4. Maximize the rewards you can earn
If you’re thinking of getting a credit card with a sign-up bonus, make sure you understand the terms before you apply. While some may only require you to make one purchase, others may ask you to spend a certain amount over three or four months. Regardless of the setup, it’s important to have a plan to reach that minimum spend amount before the deadline — without blowing your budget in the process.
Also, focus on how you can earn rewards with your card. Because some cards offer bonus rewards on certain categories, consider getting a card that rewards you more for purchases you make regularly.
If you get a tiered-rewards credit card, however, be aware that the base rewards rate is often low. By using a tiered-rewards card and a flat-rate card with a higher rewards rate in tandem, you can further maximize how much you earn.
5. Redeem your points for travel
Once you’ve earned enough rewards to qualify for an award flight, look at the redemption options your card provides. With some general travel cards, like the Capital One® Venture® Rewards Credit Card for example, you may just need to use your card to pay for the flight, then use your points or miles to get a statement credit for the purchase.
With others, you can book the flight directly with your rewards through your credit card’s online account. And if you have the option to transfer your points or miles to a frequent flyer program, you can request the transfer through your online credit card rewards account then book the flight through the airline’s program.
If you have an airline co-branded credit card, such as the United Explorer Card, all the points or miles you earn are usually automatically deposited into your frequent flyer account, so you’ll just book directly with the airline that way. And if you don’t have enough to cover the full cost of a flight, some airline rewards programs allow you to combine rewards and cash, driving down the out-of-pocket cost of the ticket.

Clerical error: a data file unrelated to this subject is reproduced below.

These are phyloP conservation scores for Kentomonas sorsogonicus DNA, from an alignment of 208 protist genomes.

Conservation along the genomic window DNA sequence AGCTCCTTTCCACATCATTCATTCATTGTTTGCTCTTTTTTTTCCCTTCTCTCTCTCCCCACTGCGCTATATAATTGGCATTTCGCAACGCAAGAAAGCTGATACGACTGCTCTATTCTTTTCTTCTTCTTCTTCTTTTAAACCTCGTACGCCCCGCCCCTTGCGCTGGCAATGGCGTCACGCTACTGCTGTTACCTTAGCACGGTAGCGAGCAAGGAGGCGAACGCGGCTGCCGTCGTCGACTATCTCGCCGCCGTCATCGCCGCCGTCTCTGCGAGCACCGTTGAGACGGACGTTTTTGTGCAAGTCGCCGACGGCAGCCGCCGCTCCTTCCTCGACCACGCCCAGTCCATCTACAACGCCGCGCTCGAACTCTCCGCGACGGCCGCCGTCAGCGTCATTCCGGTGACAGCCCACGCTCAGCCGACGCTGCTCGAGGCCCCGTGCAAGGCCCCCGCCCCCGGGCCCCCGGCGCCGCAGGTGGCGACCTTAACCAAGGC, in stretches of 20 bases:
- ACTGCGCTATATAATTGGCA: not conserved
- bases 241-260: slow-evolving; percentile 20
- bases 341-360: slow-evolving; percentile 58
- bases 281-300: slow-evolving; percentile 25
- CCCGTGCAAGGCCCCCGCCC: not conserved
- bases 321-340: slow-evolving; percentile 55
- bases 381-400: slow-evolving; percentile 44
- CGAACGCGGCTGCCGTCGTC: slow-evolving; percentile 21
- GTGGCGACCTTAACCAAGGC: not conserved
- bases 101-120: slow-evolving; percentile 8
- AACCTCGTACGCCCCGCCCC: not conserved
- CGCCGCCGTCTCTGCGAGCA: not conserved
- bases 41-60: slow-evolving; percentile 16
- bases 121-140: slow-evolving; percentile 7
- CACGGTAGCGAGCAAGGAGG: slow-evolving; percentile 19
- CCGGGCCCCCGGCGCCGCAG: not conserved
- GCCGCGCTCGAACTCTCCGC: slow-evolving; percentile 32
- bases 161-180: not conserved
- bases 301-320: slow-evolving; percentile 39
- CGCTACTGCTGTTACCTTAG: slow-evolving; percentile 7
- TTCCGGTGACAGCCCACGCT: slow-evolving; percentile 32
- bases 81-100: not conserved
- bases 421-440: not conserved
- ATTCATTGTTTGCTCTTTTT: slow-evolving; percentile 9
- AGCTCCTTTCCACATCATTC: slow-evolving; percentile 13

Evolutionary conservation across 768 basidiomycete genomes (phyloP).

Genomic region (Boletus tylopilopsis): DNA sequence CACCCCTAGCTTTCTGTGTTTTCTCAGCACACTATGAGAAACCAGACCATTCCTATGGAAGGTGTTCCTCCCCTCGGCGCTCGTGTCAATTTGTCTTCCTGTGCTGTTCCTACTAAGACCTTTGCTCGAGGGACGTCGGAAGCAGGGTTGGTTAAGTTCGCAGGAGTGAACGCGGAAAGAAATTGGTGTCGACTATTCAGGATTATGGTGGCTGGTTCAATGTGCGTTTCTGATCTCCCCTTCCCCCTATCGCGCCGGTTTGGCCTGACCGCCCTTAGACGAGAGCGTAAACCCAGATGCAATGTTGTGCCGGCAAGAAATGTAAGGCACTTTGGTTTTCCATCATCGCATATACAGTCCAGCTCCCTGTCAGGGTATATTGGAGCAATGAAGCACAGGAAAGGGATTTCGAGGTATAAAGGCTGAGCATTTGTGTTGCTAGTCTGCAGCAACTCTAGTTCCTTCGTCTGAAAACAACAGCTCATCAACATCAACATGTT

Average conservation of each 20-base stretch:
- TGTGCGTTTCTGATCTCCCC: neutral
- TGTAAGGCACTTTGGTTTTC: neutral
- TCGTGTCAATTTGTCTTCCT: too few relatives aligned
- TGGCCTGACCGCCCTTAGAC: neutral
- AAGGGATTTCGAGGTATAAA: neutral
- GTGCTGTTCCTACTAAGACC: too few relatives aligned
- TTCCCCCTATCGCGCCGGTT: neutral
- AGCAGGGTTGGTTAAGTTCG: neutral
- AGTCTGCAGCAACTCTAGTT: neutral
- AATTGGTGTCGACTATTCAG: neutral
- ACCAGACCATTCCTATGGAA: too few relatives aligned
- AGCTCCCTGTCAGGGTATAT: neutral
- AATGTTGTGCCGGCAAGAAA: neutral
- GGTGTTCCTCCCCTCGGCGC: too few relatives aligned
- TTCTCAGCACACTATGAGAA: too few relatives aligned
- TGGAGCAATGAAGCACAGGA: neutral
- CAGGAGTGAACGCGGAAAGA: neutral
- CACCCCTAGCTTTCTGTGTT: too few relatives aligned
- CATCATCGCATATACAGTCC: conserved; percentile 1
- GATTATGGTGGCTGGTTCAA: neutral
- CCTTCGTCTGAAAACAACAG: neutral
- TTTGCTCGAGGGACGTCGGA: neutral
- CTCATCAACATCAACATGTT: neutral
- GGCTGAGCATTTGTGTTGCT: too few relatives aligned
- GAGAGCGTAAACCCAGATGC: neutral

6. Look for other travel benefits from credit card issuers
As you’re busy learning how to fly for free with award tickets, don’t forget about the other credit card benefits that can lower flight costs and improve your overall travel experience.
Credit cards that offer free checked bags, in-flight discounts, complimentary or discounted companion tickets, and insurance in case you need to cancel or rebook a flight may potentially save you hundreds of dollars a year.
The bottom line
Learning how to fly for free or cheap with credit card rewards can make it easier to travel, often without sacrificing other important financial goals. As you take these steps, you’ll start to learn the nuances of different rewards programs and how you can take advantage of what’s available. It may be helpful to join a reward travel community as well.
Finally, as you use credit card rewards to get free flights, make sure you pay off your credit card in full each month. Interest charges can decrease the value you can get from points or miles — or even neutralize it entirely.